Nikolaus Steinauer

I slither lazily through the street, kicking up swirling dust in my wake. The sunlight streams through a gap in the clouds, catching the dust particles alight, making them look like tiny fairies. I sigh, singing past the buildings, smelling the distinct, putrid stench of rotting wood. Paint peels and crumbles from the side of buildings. Broken bricks scatter the cracked concrete. I pass carcasses of trees in a park where life once flourished, their shrivelled-up limbs, long since leeched of water and colour, rattle as I breeze past.

I pass by the Ferris wheel. It rises into the sky with a rusty frame, and sun-faded box seats. It creaks and groans as I sing through the gaps in the thick metal arms, protesting my presence. In the absence of humans and civilisation, the Ferris wheel no longer receives regular maintenance. I suspect it will collapse and crumble within the next decade, succumbing to the rust and decay left in the catastrophic wake of the humans’ devastating error.

I blow past a library and the books, stained yellow by the sun, ruffle like fallen autumn leaves as I move, chattering and sending more dust into the otherwise stagnant air. The wooden doors in the library flap, smacking against the walls, trying to free themselves from the hinges like an enraged monster shackled in a dungeon.

A decaying abandoned hospital stands in my way. The maternity ward makes me icy with sadness. Rusting cribs are still arranged in neat rows. A baby doll lays in one with its legs sticking towards the ceiling. Everything is a frozen moment in time. I twirl towards the old school and nursery. More dolls and school shoes, left where they fell, are covered in dust and rubble. Gas masks, collected by tourists, have been piled in one classroom. There is a puppet propped up on a rickety school chair, wearing a gas mask, and positioned in the smashed frame of an old television. If you were here, you wouldn’t shiver from just my icy breeze. The cold, hollow energy in this town is enough to run claws of terror down your back.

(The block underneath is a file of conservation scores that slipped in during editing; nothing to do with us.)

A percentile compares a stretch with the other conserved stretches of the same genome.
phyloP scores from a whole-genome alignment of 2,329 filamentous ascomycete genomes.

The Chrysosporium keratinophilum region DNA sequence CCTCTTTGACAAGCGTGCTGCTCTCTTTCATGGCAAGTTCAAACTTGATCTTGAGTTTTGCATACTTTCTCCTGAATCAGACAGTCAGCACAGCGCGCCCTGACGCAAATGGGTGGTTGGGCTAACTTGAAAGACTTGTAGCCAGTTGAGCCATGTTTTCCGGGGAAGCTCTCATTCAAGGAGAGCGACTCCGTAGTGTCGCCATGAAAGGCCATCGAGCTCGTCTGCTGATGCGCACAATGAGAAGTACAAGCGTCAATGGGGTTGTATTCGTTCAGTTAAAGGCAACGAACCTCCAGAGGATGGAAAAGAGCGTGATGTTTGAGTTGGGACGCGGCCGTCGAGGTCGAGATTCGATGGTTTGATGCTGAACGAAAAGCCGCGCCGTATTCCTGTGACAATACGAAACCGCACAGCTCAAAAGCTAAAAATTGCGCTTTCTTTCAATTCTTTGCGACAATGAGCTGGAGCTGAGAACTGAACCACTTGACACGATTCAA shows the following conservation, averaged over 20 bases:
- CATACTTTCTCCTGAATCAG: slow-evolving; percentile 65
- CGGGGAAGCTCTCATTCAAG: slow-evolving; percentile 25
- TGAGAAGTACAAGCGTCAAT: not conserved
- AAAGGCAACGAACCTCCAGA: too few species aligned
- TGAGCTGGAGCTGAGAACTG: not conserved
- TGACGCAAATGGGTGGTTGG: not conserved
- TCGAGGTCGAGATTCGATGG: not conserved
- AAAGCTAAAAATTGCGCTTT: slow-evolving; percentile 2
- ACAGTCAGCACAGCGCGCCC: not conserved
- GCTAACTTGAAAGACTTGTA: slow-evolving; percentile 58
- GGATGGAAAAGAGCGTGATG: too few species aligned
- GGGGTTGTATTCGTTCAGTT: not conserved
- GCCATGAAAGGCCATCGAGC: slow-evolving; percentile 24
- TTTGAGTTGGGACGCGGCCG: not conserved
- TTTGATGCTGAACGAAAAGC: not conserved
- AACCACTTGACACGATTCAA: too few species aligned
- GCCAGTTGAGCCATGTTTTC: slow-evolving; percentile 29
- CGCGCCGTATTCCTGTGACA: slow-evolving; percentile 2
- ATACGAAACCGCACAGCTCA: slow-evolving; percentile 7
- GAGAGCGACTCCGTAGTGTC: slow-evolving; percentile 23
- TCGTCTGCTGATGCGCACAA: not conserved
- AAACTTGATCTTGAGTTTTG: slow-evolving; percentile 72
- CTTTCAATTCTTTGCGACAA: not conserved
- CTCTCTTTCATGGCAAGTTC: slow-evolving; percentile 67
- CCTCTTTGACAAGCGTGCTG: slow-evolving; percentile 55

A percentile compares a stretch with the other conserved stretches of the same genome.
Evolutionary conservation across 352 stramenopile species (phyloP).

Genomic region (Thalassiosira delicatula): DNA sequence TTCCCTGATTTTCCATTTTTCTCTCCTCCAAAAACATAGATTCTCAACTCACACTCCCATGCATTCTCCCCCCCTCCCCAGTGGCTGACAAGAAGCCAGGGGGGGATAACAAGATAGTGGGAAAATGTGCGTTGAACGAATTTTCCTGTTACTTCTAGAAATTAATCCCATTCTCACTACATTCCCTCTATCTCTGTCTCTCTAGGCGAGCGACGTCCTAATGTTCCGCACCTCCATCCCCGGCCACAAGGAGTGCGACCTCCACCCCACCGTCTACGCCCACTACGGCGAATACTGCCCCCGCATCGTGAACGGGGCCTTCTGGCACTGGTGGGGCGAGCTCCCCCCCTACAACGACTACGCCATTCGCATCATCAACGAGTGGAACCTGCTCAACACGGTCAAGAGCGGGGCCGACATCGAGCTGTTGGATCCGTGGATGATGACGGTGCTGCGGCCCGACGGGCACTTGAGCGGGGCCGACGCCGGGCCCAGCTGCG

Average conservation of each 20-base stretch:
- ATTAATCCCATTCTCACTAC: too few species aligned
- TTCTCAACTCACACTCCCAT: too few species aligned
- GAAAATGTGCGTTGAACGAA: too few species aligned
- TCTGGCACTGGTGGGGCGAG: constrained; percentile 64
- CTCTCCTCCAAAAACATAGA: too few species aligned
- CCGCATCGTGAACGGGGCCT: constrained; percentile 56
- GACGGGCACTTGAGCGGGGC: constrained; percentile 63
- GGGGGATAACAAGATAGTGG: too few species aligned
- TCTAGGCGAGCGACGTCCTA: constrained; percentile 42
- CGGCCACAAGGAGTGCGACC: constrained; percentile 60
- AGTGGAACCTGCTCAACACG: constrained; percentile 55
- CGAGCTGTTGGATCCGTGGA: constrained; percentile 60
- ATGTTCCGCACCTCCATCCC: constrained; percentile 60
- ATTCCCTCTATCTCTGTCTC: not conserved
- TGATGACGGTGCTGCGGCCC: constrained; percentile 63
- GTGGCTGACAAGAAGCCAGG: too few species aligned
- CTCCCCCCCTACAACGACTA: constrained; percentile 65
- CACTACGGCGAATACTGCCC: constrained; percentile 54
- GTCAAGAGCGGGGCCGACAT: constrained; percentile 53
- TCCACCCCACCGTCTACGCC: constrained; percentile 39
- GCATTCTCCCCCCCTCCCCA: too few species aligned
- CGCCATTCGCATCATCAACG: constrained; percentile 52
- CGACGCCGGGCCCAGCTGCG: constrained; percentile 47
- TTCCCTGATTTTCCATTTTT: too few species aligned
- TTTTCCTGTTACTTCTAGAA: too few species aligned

I make my way back to the park.

It didn’t use to be like this. Before it happened, the sound of children and families playing at the park filled the air. The trill of laughing children running around the dewy, manicured grass, chasing one another, would calm me down. They would often point at me, as I danced with the leaves. I didn’t want to disturb them, so I’d be little more than a warm, gentle breeze. Now, the park is little more than a stretch of dirt. More masks litter the vicinity. There’s some graffiti on a wall left there by tourists, painted in an array of pink, yellow, and indigo. It is the only patch of colour in this entire town.

That’s when an enormous expanse of brown, just outside the town, appears before my eyes. Tree skeletons are drooping towards the poisoned earth. The disaster has long since sucked the life from the dried up, radioactive soil. Trees will not grow for many millennia.

The heat of a fire billows through me. Fury. How could they do this? To their only home. They have so little regard for their environment. Now they’ve moved on to another place which they now call home. They never stop to think, that sooner or later, they will eradicate their own species.

I spin, gaining traction, faster and faster until I form a tornado fuelled by rage and dripping with disgust. As dust churns with me, I plough through the town, screaming and wailing as I rip it apart. I tear the bricks from the buildings and tear up floorboards. Windowpanes and glass rattle and shatter as I batter past. Books and toys and shoes fly in every direction as the

Ferris wheel groans and shudders against my force. Buildings protest as they thunder to the ground. With each brick I tear apart, the rage ebbs away, little by little. But I don’t stop. I must rid this town of any memory of their rotten species. I must wipe away any evidence they once lived here. I must wipe away their definition of life. Only misery and the ghosts of their existence shall remain.

To make way for new life.

Tears stream from my tornado body, splattering the ground. I do not stop my rampage, even when the sun dips below the horizon, and the clouds gather across the sky, blanketing the town in liquid darkness.

Just as I am about to tear apart the Ferris wheel, something catches my attention. The sky opens. Clouds shift, moving aside until a sliver of the abyss beyond makes an appearance. A bright full moon stretches a finger of ghostly light onto a small patch of land not too far from the town. Pale white light glints on the violet petals of large flowers. Pink mushrooms the size of dinner plates sprout tall and proud above the evergreen grass. They are mutated plants. But they grow taller, and more powerful than ever towards the stars. The mushrooms’ silhouette against the backdrop of the clouds shall be the only reminder of the events that transpired 36 years ago. I gasp. Then everything falls silent. No more wailing or shrieking. This has become one of the few places, where you can see the future of life.

Nikolaus Steinauer studiert auf der Sekundarstufe I

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